You've misunderstood Gwinnett's standing order. All it means is that when and if a garnishment is filed, the creditor at the point they do it must present a fi fa. That has nothing otherwise to do with a creditor contacting you.
If you find this answer helpful, please mark it here on AVVO as helpful. In answering you, I am attempting to communicate general legal information and am not representing you (and am not your lawyer unless you sign a retainer agreement). Any information in this communication is for discussion purposes only, and is not offered as legal advice. There is no right to rely on the information contained in this communication and no attorney-client relationship is formed. Nothing in my answer should be considered as tax-advice. To ensure compliance with IRS Circular 230, any U.S. federal tax advice provided in this communication is not intended or written to be used, and it cannot be used by the recipient or any other taxpayer (i) for the purpose of avoiding tax penalties that may be imposed on the recipient or any other taxpayer, or (ii) in promoting, marketing or recommending to another party a partnership or other entity, investment plan, arrangement or other transaction addressed herein. Note that I am only licensed in Georgia and thus cannot practice in other states. I am also required to advise you, if your question concerns bankruptcy, that the U.S. Congress has designated Ashman Law Office as a debt relief agency that can help people file bankruptcy. State bar rules require that I disclose my name/contact information in any communication (Glen Ashman)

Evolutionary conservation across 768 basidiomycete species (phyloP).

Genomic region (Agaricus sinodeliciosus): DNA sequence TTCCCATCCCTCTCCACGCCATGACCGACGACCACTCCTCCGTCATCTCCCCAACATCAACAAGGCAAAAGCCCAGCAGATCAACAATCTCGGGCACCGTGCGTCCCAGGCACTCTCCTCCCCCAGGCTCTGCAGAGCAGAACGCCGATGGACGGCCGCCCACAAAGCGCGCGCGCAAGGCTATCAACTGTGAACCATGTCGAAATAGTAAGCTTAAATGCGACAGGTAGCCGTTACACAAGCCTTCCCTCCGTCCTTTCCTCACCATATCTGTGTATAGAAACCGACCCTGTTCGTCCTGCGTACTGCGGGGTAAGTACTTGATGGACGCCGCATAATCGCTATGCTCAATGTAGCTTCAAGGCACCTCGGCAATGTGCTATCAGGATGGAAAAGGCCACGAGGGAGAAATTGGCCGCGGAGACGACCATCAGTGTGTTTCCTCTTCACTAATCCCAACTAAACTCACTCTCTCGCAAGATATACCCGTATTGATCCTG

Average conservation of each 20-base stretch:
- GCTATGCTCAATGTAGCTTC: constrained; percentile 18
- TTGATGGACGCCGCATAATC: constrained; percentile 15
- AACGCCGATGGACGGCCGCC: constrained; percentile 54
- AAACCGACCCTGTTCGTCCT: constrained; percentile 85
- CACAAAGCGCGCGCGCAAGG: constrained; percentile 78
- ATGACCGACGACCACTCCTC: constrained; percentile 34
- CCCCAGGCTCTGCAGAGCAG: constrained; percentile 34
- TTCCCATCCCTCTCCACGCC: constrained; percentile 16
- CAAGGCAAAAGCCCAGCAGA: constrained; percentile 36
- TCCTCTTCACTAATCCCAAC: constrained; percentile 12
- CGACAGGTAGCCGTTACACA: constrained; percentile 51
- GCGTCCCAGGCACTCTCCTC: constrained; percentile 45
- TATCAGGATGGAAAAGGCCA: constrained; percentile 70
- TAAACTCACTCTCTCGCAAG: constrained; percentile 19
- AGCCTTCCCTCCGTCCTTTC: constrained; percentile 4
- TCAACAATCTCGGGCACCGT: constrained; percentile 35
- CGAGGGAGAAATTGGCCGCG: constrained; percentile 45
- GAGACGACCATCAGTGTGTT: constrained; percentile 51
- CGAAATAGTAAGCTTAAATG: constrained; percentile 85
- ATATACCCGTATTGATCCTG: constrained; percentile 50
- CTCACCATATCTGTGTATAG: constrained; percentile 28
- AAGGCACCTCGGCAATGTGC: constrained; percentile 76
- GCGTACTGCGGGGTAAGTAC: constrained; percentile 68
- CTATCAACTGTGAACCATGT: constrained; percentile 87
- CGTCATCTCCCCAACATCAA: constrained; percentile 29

That means they cannot garnish you in that county, unless there is a judgment recorded to another company which debt was purchased by the current collector. However, they may be garnishing you through another county where your bank or employer has a headquarters office.Without telling them anything, write to them and ask for proof they have a judgment against you and what county it is in. If they do not provide this proof, they may be a bunch of crooks. Keep all proof of contact from them, including envelopes, in case you want to sue them later if they violate the FDCPA rules.
If you found my answer useful, please check it as "helpful" here on Avvo. Answers to questions on Avvo are for general informational purposes only. Proper preparation of a bankruptcy case involves many factors and variables, and may lead to a different answer than that given here when all the facts are taken into consideration. The fact that a general question was answered on Avvo does not establish an attorney-client relationship; that only happens when both you and our firm sign a formal contract and a retainer is paid and collected.
Also, keep a close eye on your bank account and paycheck (your employer should provide clear information if your check is about to be garnished). I have met several clients who indicate they never received notice of a lawsuit or garnishment from a collector, and then the garnishment suddenly hit.